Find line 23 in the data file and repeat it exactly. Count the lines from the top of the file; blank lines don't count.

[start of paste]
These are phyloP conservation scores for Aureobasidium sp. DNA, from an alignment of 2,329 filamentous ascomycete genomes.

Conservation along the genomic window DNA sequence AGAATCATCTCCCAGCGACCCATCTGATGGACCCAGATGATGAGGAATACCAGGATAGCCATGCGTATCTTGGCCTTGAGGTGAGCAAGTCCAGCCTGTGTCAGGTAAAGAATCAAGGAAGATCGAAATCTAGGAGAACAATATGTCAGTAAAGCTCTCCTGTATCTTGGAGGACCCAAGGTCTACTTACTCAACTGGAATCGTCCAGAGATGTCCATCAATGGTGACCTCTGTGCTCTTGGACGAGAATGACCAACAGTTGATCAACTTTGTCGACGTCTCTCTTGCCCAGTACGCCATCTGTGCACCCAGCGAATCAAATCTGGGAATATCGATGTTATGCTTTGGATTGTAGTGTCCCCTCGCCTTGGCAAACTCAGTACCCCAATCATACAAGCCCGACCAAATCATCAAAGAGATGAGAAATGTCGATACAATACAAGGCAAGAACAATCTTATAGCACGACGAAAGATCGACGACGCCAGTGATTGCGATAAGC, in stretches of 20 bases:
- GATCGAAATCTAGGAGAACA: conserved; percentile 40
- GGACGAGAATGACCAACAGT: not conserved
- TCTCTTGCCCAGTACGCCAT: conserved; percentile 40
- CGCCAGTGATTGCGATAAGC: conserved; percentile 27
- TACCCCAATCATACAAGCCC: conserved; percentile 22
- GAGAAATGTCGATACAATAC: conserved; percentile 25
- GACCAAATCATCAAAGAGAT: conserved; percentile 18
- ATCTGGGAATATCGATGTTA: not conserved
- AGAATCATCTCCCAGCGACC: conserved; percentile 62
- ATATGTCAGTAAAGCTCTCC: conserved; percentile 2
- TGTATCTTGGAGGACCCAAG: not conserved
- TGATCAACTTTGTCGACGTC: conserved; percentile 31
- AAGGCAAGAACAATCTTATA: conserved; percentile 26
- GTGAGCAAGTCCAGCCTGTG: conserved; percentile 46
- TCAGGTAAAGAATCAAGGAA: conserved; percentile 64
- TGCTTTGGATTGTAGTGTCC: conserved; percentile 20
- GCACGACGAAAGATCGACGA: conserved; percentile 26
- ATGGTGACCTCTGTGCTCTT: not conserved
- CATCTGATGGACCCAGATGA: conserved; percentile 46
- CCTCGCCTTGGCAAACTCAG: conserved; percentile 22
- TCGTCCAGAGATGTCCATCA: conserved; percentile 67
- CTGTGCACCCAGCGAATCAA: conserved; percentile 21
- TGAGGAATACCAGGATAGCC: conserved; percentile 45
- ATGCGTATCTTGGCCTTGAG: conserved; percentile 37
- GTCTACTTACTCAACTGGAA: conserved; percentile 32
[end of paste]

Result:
- TCGTCCAGAGATGTCCATCA: conserved; percentile 67